U.S. soldiers observing Independence Day held barbecues at bases across Iraq on Friday and celebrated along with Kurdish allies, who are also marking the anniversary of the establishment of their first government.

Some U.S. troops joined actor Arnold Schwarzenegger in a screening of his latest Terminator movie.

Thousands of U.S. troops chowed down at a barbecue at Baghdad International Airport, where the U.S. military had trucked in 3,000 pounds of sirloin, 1,000 cases of potato chips, piles of corn on the cob and about one ton of charcoal.

"I will never grill again on the 4th of July, " said Sgt. Joseph Cannings, a 43-year-old Dallas native, flipping about 40 filet mignon steaks on an enormous grill. "My family will be eating lunch meat from now on,"

A huge line of soldiers snaked away from the barbecue pit.

"Anybody want medium rare or don't care, come on up," screamed Sgt. Ronald Bretzke, 37, but there were few takers.

Earlier Friday, troops joined Schwarzenegger at the airport to watch his latest movie, "Terminator 3: Rise of the Machines."

Schwarzenegger addressed a rambunctious crowd of soldiers in one of Saddam Hussein's former presidential palaces located inside the airport compound.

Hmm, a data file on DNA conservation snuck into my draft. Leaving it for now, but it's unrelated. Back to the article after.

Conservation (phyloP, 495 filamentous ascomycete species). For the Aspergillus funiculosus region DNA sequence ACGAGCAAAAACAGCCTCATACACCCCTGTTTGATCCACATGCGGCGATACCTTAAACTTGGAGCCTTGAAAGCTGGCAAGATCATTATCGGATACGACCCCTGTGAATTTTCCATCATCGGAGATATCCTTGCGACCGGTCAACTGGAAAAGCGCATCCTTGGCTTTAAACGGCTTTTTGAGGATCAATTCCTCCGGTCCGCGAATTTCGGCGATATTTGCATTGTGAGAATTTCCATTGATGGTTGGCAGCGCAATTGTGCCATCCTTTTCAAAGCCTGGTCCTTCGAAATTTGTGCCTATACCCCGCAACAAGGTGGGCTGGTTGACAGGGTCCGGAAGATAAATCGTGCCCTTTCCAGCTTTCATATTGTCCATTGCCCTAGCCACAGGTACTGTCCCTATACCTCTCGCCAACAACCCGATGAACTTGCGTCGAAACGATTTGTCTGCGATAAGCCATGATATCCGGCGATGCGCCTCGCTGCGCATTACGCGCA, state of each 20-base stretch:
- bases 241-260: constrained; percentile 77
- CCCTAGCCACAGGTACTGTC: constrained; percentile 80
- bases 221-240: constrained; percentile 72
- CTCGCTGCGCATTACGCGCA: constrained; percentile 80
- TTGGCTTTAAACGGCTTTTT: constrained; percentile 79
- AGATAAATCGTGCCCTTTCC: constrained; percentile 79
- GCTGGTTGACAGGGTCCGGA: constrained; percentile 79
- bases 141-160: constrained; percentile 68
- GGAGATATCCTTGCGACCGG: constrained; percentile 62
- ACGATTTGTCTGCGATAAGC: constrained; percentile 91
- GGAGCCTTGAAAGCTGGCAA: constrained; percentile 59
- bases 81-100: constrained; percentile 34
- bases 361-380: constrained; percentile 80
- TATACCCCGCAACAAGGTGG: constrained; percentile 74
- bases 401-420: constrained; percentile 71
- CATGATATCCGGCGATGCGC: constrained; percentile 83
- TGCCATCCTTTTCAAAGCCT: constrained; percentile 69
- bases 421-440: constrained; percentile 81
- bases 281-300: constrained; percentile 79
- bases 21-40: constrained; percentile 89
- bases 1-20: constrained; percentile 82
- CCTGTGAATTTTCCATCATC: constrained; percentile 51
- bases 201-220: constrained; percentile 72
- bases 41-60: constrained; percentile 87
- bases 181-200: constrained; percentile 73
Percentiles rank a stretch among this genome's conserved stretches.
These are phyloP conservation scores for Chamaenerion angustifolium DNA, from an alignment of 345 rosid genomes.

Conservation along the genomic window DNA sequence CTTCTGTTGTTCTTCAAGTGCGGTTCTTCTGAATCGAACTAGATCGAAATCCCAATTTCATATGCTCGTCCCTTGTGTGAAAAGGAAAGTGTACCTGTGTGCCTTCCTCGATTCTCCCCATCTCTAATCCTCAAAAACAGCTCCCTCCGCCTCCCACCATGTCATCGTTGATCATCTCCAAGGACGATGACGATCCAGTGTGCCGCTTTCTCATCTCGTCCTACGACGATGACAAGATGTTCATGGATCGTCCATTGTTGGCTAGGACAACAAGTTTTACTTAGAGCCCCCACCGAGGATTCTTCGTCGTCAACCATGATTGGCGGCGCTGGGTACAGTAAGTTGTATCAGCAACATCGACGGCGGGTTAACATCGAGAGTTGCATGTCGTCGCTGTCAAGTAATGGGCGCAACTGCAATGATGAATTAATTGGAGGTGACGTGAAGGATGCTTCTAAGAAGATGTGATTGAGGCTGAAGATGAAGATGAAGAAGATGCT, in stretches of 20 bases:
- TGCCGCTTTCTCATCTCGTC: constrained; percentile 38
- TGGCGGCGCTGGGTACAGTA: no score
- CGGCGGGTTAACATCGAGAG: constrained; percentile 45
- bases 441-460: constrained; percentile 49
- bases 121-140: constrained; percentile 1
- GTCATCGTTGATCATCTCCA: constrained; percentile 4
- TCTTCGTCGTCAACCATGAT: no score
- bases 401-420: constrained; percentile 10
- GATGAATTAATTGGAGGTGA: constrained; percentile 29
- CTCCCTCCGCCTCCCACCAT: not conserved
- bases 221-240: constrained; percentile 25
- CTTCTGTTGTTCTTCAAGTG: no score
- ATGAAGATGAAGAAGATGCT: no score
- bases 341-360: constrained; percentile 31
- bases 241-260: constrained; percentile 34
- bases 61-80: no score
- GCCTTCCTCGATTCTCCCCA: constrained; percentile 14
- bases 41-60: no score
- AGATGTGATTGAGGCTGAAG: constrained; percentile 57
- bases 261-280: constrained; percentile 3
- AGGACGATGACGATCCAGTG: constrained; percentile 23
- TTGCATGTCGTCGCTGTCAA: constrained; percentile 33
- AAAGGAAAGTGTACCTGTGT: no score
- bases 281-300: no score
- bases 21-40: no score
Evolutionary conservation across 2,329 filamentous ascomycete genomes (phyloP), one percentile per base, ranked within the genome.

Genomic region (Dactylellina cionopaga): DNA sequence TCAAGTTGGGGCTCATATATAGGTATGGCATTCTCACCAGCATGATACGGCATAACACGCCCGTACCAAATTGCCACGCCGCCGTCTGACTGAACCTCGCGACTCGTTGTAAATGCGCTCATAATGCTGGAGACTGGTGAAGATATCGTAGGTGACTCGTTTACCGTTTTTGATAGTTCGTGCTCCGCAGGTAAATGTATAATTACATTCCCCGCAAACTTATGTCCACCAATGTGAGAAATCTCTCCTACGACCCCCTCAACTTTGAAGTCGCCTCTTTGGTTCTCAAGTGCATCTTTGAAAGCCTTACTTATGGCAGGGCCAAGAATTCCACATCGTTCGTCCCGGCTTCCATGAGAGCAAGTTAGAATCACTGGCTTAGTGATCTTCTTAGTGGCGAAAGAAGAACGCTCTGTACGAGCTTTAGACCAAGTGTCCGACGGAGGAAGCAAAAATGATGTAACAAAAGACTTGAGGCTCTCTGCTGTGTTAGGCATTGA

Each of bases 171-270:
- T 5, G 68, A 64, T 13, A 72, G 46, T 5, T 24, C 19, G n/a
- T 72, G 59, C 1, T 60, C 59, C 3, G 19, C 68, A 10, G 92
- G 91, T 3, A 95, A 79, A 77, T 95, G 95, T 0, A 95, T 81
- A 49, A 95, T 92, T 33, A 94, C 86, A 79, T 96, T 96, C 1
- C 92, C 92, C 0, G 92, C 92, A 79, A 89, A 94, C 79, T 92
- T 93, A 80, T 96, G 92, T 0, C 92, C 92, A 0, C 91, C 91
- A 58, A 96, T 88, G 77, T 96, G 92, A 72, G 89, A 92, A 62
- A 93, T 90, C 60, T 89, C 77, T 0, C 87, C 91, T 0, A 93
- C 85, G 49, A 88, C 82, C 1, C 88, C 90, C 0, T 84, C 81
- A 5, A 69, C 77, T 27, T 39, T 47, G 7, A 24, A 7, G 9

"It is really wild driving around here, I mean the poverty, and you see there is no money, it is disastrous financially and there is the leadership vacuum, pretty much like in California right now," he said.

Schwarzenegger, 55, has indicated he may run for governor of California as a Republican if residents there vote to recall Democratic Gov. Gray Davis.

"I play terminator, but you guys are the true terminators," he told the soldiers, before heading to a base north of Baghdad near the town of Balad, which came under attack late Thursday, injuring at least 18 soldiers.

U.S. troops have been beset by a stepped up insurgency in recent weeks that has raised fears of a political and economic quagmire. Troops said Friday the pressures of serving in Iraq -- and the immense summer heat -- made passing the holiday away from home even tougher.

"I miss my family and I wish I could be there with them today," said Sgt. Jason Bramlett of Ft. Myers, Fla., who was on patrol in the Iraqi capital. "But we have a job to do here. The Iraqi people need our help."

Meanwhile, U.S. soldiers were treated to a grand 4th of July celebration by grateful Kurds at a spectacular lakeside resort near Dokan, a town in the semiautonomous Kurdish north of the country. Kurds also celebrate July 4 as the anniversary of the establishment in 1992 of a Kurdish government, thanks in part to a U.S.-British enforced no-fly zone that kept Saddam Hussein's forces out of the north.

Barham Salih, a leader of the eastern half of the Kurdish enclave, thanked U.S. troops for ousting Saddam.

"What you have done is immense," he said. "You have come from afar and delivered our people from injustice. You came to liberate our people. Mission accomplished."

Salih sent out invitations to all of the military units with ties to the north, as well as the Coalition Provisional Authority, the U.S. and British occupation power.

"It's fantastic to celebrate the 4th with our allies," said Dick Naab, northern Iraq's top coalition provisional authority official. "When you can't be home, the next best thing is being with friends."